Thursday, May 8, 2008

God is my doctor

I had my first appointment with the head and neck surgeon today, Dr. Netterville. A resident, Dr. Sarah (last name escapes me) and a nurse practitioner, Patti McCarver also worked with me. They were all compassionate, articulate, and thorough. I feel so blessed to have such a stellar crew of caregivers.

Unfortunately, I can't offer a complete picture of what lies ahead. Much is yet to be decided. Here are the highlights, though. Dr. Netterville's first impression is that surgery is the best option in my case (I won't go into the reasons for this now, but bottom line is that he thinks it would improve my long-term survival rate). He made the comment that if he were going to have cancer anywhere on his tongue, he would pick the spot where mine is located. I am fortunate that the cancer doesn't involve the back or tip of my tongue, in which case a resection would cause more problems with swallowing and speech. He does anticipate having to take a fairly large section, but does not anticipate causing a severe speech impediment. When asked how it would affect my singing, he simply said he didn't know. If surgery is chosen, I will also have a sentinel lymph node dissection, in which the node/s where the cancer is most likely to travel to first would be removed. If the node/s are positive for cancer, I will have to have radiation. If there is no nodal spread, I will not have to have radiation.

However, Dr. Netterville was quick to point out that he will be presenting my case to the tumor board (a group of oncologists, surgeons, etc.) on Monday, and they will collectively decide what is the most appropriate treatment plan to ensure eradication of the cancer. He stated that if they believe chemotherapy and radiation are the best options, he would defer to their decision. If chemotherapy and radiation are chosen, there will be no surgery involved. I will have a CT scan of my head and neck tomorrow at 1pm to help them determine the best plan for me.

Since I found out that some oral cancers are treated without surgery, I have been hoping my case would qualify for that option. I know it seems strange to want chemotherapy and radiation, but surgery has seemed to be the more overwhelming route to me. Since a fairly large portion of tongue would be resected, I would have to have reconstruction using a skin flap from my forearm. When I think about the recovery time involved, I am very apprehensive. Dr. Netterville seems to think that surgical recovery is less difficult than the effects of chemo and radiation, though.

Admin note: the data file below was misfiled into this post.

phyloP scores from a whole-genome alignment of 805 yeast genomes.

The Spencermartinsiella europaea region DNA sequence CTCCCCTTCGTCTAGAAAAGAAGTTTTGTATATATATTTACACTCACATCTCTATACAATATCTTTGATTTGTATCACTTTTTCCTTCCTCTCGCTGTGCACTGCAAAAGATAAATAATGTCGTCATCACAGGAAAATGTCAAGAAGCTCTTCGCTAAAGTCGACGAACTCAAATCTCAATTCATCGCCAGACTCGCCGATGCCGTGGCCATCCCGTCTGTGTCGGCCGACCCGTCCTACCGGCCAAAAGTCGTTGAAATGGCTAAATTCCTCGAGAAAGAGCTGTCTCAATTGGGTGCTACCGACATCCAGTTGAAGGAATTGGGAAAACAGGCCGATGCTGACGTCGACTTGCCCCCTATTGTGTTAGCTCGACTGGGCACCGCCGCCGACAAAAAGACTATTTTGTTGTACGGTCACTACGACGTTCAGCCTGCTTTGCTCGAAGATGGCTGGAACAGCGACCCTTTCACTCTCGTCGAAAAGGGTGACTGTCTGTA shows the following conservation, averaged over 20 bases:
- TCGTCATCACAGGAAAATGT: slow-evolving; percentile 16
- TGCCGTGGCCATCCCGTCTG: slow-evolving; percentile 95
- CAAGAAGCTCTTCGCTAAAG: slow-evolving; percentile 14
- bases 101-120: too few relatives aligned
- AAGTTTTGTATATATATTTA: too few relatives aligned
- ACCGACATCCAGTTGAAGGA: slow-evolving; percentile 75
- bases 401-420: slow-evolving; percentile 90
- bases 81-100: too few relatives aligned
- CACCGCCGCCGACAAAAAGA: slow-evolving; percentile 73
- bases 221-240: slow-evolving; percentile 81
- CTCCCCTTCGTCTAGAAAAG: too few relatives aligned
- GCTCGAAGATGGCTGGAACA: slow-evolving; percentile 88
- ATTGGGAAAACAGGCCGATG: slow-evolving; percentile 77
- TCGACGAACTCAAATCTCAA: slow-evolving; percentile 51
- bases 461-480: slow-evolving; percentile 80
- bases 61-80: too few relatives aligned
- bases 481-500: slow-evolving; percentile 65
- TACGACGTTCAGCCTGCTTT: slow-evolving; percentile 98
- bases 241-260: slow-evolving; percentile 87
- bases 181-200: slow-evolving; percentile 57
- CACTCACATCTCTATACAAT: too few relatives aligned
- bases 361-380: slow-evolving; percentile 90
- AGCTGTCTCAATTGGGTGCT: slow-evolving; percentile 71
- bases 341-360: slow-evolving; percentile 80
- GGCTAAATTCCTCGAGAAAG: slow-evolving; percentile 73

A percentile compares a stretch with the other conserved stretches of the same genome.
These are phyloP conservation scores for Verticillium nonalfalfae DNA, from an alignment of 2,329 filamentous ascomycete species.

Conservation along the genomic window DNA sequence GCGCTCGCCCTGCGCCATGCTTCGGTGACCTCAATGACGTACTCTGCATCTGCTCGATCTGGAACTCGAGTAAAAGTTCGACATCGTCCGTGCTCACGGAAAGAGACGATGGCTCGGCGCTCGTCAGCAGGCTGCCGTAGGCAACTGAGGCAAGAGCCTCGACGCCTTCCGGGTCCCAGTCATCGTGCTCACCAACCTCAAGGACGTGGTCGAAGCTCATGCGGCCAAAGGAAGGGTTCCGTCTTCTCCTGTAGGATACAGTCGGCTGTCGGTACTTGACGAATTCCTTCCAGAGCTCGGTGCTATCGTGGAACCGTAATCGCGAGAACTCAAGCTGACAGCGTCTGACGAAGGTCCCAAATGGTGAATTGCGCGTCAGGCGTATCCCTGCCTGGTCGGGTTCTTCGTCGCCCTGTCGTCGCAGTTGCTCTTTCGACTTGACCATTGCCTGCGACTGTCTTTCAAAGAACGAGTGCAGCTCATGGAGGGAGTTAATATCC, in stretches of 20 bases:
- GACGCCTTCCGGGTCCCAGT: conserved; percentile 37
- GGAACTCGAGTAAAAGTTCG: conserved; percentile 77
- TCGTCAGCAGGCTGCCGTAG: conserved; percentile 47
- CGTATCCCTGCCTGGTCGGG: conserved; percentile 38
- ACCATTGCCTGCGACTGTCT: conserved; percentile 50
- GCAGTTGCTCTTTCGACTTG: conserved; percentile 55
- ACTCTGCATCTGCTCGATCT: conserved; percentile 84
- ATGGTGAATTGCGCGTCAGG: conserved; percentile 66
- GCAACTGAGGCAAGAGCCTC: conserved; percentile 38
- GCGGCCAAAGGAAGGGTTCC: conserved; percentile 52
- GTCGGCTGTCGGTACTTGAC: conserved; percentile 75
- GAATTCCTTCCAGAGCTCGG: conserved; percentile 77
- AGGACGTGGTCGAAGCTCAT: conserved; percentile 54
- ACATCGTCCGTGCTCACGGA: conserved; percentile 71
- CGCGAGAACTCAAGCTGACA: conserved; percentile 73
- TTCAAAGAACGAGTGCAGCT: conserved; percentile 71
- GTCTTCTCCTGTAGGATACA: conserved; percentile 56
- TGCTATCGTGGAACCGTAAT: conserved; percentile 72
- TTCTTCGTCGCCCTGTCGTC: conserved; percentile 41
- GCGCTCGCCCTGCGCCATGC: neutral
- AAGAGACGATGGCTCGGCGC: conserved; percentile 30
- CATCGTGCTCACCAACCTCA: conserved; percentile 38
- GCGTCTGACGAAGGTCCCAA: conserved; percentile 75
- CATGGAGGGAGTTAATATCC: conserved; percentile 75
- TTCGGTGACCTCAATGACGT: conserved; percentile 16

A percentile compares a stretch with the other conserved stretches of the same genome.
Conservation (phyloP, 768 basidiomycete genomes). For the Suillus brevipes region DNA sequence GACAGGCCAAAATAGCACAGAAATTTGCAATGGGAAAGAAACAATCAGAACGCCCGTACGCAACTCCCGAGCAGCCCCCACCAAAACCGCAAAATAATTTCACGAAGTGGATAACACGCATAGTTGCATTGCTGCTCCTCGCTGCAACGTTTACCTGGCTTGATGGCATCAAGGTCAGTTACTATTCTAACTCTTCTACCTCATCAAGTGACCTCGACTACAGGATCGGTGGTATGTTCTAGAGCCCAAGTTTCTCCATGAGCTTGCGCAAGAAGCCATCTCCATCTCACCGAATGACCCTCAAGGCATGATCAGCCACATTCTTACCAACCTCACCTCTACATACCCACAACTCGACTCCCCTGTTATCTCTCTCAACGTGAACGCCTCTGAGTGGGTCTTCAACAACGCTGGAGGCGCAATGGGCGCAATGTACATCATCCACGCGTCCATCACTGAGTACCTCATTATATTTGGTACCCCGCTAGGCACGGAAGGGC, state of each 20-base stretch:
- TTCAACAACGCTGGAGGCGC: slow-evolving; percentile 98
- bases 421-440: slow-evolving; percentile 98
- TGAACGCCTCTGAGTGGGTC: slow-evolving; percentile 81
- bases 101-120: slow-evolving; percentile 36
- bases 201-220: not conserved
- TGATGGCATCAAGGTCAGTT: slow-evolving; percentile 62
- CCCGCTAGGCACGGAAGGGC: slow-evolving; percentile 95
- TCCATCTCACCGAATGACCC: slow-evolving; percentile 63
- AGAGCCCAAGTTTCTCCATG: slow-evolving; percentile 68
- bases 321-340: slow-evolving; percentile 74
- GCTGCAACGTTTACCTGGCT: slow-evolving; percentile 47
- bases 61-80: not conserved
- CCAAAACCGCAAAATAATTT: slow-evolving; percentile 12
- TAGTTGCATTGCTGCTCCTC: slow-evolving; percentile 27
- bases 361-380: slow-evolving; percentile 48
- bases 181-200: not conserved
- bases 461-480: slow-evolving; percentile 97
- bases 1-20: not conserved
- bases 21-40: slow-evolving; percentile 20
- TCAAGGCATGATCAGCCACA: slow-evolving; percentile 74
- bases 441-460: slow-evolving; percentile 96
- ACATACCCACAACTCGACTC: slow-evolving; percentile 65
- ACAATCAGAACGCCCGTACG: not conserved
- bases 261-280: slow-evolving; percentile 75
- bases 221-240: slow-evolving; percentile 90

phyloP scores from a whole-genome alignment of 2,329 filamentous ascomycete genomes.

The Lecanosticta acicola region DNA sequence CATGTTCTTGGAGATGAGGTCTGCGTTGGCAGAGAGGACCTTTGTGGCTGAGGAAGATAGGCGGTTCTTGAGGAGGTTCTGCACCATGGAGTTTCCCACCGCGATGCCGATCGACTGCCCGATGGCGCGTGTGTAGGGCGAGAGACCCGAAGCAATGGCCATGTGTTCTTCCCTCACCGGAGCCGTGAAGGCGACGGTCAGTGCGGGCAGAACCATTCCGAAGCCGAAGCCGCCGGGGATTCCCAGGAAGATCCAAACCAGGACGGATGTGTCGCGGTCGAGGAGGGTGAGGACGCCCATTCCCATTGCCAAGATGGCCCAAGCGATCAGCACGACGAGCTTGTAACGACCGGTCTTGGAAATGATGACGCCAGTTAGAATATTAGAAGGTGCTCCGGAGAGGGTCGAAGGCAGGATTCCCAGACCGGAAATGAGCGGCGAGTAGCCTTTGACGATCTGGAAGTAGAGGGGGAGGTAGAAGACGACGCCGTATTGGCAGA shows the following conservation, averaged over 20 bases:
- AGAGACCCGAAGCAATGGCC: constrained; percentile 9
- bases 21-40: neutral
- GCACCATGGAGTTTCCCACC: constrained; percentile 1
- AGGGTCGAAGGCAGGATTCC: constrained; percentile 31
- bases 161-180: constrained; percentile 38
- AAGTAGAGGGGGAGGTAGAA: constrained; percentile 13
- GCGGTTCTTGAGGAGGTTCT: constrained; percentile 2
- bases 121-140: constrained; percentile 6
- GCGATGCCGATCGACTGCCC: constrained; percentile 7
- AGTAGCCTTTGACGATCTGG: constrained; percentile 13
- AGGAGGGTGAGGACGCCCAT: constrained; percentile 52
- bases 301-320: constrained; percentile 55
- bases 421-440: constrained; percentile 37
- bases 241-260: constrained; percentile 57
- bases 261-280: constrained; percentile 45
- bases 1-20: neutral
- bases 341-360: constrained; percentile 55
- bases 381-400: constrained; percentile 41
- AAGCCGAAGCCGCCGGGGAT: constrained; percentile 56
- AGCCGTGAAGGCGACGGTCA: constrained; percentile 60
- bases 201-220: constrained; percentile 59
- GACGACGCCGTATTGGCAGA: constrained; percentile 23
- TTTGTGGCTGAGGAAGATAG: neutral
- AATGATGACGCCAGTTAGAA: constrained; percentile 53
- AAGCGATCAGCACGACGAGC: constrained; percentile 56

More daunting than the recovery process is the possibility that my singing might not ever be the same. Of course, to the doctors and probably most of you, it seems trivial to consider singing a higher priority than living. And, I don't really, but I must admit there have been moments where I've wondered if I would want to live if I couldn't sing. That must sound so dramatic and just downright stupid to some of you. But, I've thought it more than once.

Also concerning is my speech. Although Netterville assures me that I would still be able to practice, I wonder what the true impact would be. Many of my patients have a hard time hearing anyway. Hearing loss in patient + speech impediment in provider = very long work days. :)

It's funny how we refer to God as the Great Physician all the time, but the meaning can't seem to permeate our dullness. Terrah and Doug went with me today. After the appointment, Terrah and I were discussing my concerns about surgery when she reminded me that Netterville said he prays for wisdom with each patient. She said she realized that if he is praying for wisdom, God is my doctor. And, if He is my doctor and I require surgery, He will restore my speech, singing and work abilities to the state He desires. That may not look like it looks now, but His plans will not be thwarted (Job 42:2), and they are always good plans. Back to Great Physician ... I use that phrase all the time, but it didn't really come to life for me until Terrah said, "God is your doctor." That struck me with such fresh meaning. God is my doctor! God is my doctor! God is my doctor!

Thank you all so much for praying and please keep doing so. Next week will be really busy as I will likely meet with a couple of oncologists after the tumor board has discussed my case. Then, I imagine decisions will need to be made quickly. Pray for wisdom, pray for my voice, pray for my pain with eating, but most of all ... pray that in the midst of this I will live my life in a manner worthy of the Gospel of Christ and that He will be glorified as He deserves.

"Praise and glory and wisdom and thanks and honor and power and strength be to our God for ever and ever. Amen!" -Revelation 7:12

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